Additional objects and advantages of the present invention will become apparent upon consideration of the following description when taken in conjunction with the accompanying drawings in which:
FIGURE 1 is a vertical cross-sectional view through a vacuum siphon with a radiation shield cooled by exhaust gas.
FIGURE la is a sectional view of part of the device shown in FIGURE 1, shown rotated by about FIGURE 2 is a horizontal cross section through the vacuum jacket siphon taken along line 2-2 in FIG- URE 1.
FIGURE 3 is a horizontal cross section through the siphon taken along line 33 in FIGURE 1.
FIGURE 4 is a schematic cross-sectional view of a siphon with a radiation shield cooled by exhaust gas, which siphon serves as a connection between a liquefier and a reservoir.
FIGURE 5 is a schematic cross-sectional view of a siphon with a radiation shield cooled by exhaust gas, which siphon serves as a connection between a supply reservoir and a cryostat.
As can be seen from FIGURE 1, the siphon includes a liquid-conducting inner channel Ill which is surrounded along its entire length by a vacuum jacket 2, portions of which are tapered and one portion of which is enlarged to form a socket. The channel 1 in that part of the siphon extending from the supply reservoir (or the siphon coupling) is surrounded by a radiation shield 3 within the vacuum jacket 2. A heat exchanger tube 4 made of material such as copper which has a relatively high heat conductivity, is soldered to the radiation shield tube 3 along about its entire length. Only the end sections 41 and 42 of the heat exchanger tube 4 are made of a material that has a low heat conductivity such as a high grade steel. These end sections (one of which (41) appears in the partial sectional view of FIGURE la. showing the siphon rotated by about 90") are not in direct thermal communication with the radiation shield tube 3. This prevents heat from being transferred to radiation shield 3 through end section 42, which is joined by flange 5 to an exhaust gas pipe (not shown) leading to a regenerating system. It also prevents heat transfer to the working container through end section 41, which is connected to a working container (not shown). A sieve 6 containing activated charcoal is placed at that end of the radiation shield 3 adjacent the working container, which end is the coldest. The gaskets 7 mounted on the narrow length of the vacuum jacket 2 on the side near the working container, assure that the refrigerant flowing into the working container passes through the working container (which may be e.g. a continuous flow cryostat) before entering the heat exchanger tube 4 and does not flow into the heat exchanger 4 directly from the inner channel it, by-passing the working contamer in a short circuit.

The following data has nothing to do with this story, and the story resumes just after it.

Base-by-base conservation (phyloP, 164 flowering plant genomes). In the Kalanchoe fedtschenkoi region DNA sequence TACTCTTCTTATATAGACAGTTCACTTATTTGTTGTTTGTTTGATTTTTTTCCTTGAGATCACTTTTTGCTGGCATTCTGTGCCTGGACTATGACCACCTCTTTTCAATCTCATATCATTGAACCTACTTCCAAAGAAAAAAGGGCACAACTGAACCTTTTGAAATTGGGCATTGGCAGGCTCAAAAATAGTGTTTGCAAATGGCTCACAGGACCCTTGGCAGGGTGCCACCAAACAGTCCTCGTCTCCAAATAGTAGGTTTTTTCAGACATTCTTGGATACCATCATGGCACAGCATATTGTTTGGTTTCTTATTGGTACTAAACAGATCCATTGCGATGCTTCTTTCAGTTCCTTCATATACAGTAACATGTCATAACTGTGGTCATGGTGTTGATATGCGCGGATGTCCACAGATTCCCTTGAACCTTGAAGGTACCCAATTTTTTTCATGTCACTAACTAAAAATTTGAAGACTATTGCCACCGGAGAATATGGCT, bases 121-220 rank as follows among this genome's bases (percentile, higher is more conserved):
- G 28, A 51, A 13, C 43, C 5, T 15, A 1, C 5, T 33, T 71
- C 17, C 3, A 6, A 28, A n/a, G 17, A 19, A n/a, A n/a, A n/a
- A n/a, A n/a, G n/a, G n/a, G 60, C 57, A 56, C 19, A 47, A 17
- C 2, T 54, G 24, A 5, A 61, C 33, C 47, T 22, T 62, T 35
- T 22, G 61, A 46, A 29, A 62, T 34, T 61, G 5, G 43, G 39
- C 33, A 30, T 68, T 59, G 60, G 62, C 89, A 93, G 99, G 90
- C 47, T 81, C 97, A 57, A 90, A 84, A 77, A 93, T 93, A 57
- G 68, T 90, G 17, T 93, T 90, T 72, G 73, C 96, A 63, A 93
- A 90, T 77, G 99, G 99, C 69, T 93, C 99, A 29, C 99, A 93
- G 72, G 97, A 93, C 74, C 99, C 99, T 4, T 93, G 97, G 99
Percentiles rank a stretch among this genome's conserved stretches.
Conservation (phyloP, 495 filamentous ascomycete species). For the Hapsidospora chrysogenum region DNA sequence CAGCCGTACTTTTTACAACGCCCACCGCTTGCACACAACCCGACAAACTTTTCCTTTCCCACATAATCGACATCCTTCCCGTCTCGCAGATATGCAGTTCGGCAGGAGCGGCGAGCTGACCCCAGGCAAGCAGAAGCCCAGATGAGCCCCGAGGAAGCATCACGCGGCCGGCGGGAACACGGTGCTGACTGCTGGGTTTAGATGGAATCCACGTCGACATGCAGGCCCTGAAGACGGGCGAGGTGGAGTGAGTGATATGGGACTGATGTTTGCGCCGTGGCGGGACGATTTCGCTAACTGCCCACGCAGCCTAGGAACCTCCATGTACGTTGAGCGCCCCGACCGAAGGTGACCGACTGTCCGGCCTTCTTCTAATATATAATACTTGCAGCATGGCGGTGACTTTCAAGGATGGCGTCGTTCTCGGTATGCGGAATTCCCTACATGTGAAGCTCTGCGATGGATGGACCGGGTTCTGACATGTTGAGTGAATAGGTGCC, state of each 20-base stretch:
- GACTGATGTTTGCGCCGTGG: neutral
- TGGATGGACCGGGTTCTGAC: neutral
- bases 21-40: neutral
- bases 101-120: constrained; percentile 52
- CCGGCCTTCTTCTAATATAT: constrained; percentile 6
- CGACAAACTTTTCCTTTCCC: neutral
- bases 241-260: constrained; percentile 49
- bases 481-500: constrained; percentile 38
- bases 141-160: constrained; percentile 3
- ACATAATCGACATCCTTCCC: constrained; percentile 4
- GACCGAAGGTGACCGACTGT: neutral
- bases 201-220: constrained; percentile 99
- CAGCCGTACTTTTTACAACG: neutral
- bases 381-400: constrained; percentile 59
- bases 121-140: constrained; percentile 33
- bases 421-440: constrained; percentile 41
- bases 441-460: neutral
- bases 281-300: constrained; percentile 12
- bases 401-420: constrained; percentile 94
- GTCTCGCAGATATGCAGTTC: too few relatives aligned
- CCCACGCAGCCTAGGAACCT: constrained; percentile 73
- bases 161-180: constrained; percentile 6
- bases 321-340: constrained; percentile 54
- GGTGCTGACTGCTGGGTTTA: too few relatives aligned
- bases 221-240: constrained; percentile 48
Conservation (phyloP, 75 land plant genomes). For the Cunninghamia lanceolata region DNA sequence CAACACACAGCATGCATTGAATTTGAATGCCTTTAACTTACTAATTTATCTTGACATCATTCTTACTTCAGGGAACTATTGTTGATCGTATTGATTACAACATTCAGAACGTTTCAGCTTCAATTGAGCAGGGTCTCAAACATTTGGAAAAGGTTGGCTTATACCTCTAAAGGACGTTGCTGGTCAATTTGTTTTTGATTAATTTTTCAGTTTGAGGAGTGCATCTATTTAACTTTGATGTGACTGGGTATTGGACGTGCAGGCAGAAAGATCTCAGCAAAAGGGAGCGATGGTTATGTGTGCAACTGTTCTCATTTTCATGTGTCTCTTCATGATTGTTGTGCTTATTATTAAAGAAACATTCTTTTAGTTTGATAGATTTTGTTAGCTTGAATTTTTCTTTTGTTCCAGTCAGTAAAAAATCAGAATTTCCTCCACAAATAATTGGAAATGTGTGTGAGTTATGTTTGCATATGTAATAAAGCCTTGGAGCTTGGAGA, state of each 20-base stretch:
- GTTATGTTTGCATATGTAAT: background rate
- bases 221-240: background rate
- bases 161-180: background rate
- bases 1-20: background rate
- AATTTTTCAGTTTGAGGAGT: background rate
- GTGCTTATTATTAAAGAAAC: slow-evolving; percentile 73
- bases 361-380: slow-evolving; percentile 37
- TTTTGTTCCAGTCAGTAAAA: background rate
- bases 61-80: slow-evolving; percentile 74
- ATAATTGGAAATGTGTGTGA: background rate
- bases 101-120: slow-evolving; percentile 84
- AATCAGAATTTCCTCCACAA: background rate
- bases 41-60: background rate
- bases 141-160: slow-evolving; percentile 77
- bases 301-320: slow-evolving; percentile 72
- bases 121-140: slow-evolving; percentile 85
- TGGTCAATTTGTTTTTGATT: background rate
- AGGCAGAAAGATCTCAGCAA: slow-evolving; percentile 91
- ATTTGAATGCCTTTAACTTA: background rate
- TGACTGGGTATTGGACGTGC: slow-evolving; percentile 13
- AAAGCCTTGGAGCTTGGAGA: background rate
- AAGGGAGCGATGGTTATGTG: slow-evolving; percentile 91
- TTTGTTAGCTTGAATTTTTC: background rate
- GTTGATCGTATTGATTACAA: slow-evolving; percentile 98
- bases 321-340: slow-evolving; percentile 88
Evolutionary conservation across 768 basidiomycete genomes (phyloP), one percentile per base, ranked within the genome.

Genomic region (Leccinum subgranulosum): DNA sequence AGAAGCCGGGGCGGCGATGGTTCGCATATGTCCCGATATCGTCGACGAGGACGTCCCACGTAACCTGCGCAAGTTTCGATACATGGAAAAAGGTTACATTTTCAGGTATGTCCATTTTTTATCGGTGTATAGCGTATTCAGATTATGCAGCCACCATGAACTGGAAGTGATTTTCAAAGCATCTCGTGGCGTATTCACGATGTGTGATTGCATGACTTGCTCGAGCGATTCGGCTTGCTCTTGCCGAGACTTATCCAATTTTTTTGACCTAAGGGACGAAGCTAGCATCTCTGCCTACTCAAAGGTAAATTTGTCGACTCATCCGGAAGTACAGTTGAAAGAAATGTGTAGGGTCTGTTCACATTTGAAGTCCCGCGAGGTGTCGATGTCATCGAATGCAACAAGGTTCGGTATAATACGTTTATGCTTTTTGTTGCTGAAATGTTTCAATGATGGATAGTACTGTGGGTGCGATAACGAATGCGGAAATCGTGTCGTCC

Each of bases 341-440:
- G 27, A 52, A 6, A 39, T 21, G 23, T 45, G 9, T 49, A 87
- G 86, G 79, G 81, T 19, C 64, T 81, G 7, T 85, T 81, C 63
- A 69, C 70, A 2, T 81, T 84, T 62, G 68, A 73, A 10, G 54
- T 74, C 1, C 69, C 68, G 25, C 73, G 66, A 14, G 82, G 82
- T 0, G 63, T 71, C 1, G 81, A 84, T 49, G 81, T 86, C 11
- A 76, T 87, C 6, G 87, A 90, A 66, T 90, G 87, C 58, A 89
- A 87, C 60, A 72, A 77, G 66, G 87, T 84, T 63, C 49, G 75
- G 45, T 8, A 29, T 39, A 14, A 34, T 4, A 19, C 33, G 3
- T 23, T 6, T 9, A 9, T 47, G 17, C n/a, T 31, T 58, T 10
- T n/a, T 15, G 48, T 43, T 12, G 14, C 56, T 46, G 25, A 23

The relating positions of the tubes 1, 2, 3 and 4 can be seen from cross sections 2-2 and 33 of FIGURES 2 and 3, respectively. Section 2--2 shows the differently shaped spacers 8 and 9, which consist of thin super-refined steel plates. These spacers support and hold tubes 1 through 4 in the positions shown. One thus obtains a sumciently stable arrangement of the tubes inside one another, and at the same time prevents heat transfer among the tubes where this is not desired. Cross section 33 also shows the sieve 6. Each reference numeral refers to the same structural element in all figures of the drawings.
The embodiment shown schematically in FIGURE 4 is a siphon with a radiation jacket that is cooled by exhaust gas, which siphon connects the liquefier l and the supply reservoir 11. Supply reservoir 11 is provided with an elastic connector section 13, to which the siphon, extending from the liquefier, is joined by means of a ring-type threaded connector 1 Normally the supply reservoir 11 is connected to the exhaust gas tube of a regenerating system (not shown), which tube leads to the gas container, via exhaust gas tube 16, with which a rubber bulb 15 communicates. When the siphon is cooled with exhaust gas, this tube has to be shut off by valve 17.